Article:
5 Ways to Create a Partnership with Your Doctor

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I'm Alissa!

I help women who have also been diagnosed with Multiple Sclerosis make specific and personalized diet, lifestyle & subconscious changes so that they can begin to heal their body, reduce disease symptoms, and return to a life they love.

hey there,

I’ve heard too many times lately about doctors not listening, explaining their reasonings for actions or acting in ways that are intimidating. Hearing stories like this makes me so upset and sad, for many reasons. One of the biggest is that situations and relationships like this, can lead to you not getting the proper care that you need and deserve. Which isn’t cool in my book.

One of the best ways to prevent negative doctor situations and interactions is to create a partnership right from the beginning. Not only will this set the tone for your doctor-patient relationship, it will express to your doctor that you are an active participant in your medical treatment, and should be treated as part of the team.

1. Find a Doc that will support you

There are many doctor rating sites out there these days. When looking for a new doc, take some time, get a list of names from your insurance company and see if they have any reviews. This will give you a good indication of how they practice, how organized they are and how they interact with patients. Sometimes it will take meeting with a doctor and asking them questions like “do you welcome suggestions from your patients” or “how do you handle communication with your patients”. Answers to these questions will be very informational about how they practice.

A doctor who supports you, will welcome your suggestions and ask for them. A doctor that gets frustrated or impatient with your suggestions, isn’t open to hearing them at all.

2. Communicate your wishes

During the first appointment, communicate clearly that you are an active participant in your own health care. Make sure they are aware that you wish to have an active role in decision making and understand what is going on in treatment. Communicate how much, or how little, you want to know about any new diagnoses, and if you want to be involved in the diagnostic process. Sometimes not having a diagnosis can be scarier than hearing what your doctor is thinking. Make sure they know you’re ok with hearing their thought process and how much, if that is something you want.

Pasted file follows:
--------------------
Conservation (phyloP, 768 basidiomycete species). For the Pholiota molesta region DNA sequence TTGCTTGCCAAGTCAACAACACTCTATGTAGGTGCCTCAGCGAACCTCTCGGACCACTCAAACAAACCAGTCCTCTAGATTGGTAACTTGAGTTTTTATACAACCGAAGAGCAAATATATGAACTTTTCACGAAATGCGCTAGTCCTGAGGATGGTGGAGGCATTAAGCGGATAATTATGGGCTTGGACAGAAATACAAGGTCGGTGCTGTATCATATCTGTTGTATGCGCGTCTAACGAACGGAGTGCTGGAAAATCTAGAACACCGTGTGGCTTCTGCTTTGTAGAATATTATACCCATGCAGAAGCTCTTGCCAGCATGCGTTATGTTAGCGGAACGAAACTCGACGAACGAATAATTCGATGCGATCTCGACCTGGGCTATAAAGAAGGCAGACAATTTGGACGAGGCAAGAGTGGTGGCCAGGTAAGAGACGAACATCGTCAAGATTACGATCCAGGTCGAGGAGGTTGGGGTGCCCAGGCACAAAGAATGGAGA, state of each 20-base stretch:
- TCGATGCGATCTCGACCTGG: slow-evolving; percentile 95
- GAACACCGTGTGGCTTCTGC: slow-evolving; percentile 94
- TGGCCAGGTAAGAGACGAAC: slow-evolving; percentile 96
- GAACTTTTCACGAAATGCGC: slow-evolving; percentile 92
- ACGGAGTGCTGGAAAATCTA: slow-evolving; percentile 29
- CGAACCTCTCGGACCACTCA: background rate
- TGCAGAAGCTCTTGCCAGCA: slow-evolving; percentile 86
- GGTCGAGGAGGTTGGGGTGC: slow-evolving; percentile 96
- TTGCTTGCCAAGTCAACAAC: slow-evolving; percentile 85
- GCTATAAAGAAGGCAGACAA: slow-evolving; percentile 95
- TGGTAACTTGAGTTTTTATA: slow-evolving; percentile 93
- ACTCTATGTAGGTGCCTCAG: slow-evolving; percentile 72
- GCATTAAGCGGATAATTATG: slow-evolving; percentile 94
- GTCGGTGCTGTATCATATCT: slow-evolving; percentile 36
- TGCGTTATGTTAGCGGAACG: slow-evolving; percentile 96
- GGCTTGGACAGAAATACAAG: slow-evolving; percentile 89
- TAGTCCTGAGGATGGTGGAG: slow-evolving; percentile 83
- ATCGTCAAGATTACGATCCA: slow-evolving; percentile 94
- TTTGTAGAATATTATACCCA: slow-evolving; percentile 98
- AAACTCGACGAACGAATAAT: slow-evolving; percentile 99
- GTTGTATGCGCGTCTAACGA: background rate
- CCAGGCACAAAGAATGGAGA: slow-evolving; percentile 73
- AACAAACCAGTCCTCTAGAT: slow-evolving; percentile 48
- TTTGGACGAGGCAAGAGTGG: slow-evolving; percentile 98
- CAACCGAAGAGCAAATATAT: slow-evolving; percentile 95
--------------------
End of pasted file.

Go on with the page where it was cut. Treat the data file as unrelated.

3. Be prepared

Come to each appointment as prepared as possible. Think ahead of time if you have any questions, have experienced new symptoms or need any new medications or refills. The more direct and concise you can be about what’s going on, the better your doc will understand you. Similar situation applies for when you’re recounting your story and past history. There is so much in our stories, it’s easy for us to get off track sometimes. But the more you can be clear and direct about what happened, the easier it will be for your doc.

4. Ask questions

When a new treatment is offered or a new test suggested, make sure you know why you are getting that recommendation. Asking clarifying questions can be helpful. For example, if you don’t understand why a test is suggested, “I don’t understand why you want this test, can you explain it again?”. This approach can be used with any other part of your treatment as well. This also applies to any language you may not understand. Often when docs are talking with us, they use medical jargon that may be difficult to understand. Asking the same clarifying question can be helpful in this situation as well.

5. Advocate for yourself

Being your own biggest advocate is the best step you can make in your health journey. This means speaking up when you feel the need to or saying if you agree or disagree with the trajectory of your treatment. Speaking up to a doc (or anyone) can feel uncomfortable sometimes. But having one tough conversation can save a lot of hassle and potentially more uncomfortable conversations down the road.

Another part of being your own advocate is being on top of your health information, like insurance information, billing and records. Keeping your own file of information can be really helpful as well.


Creating these partnerships with your doctor at the start can be beneficial, for both you and your doctor. The more satisfied you are with your doctor and healthcare team, the easier your autoimmune journey will be.

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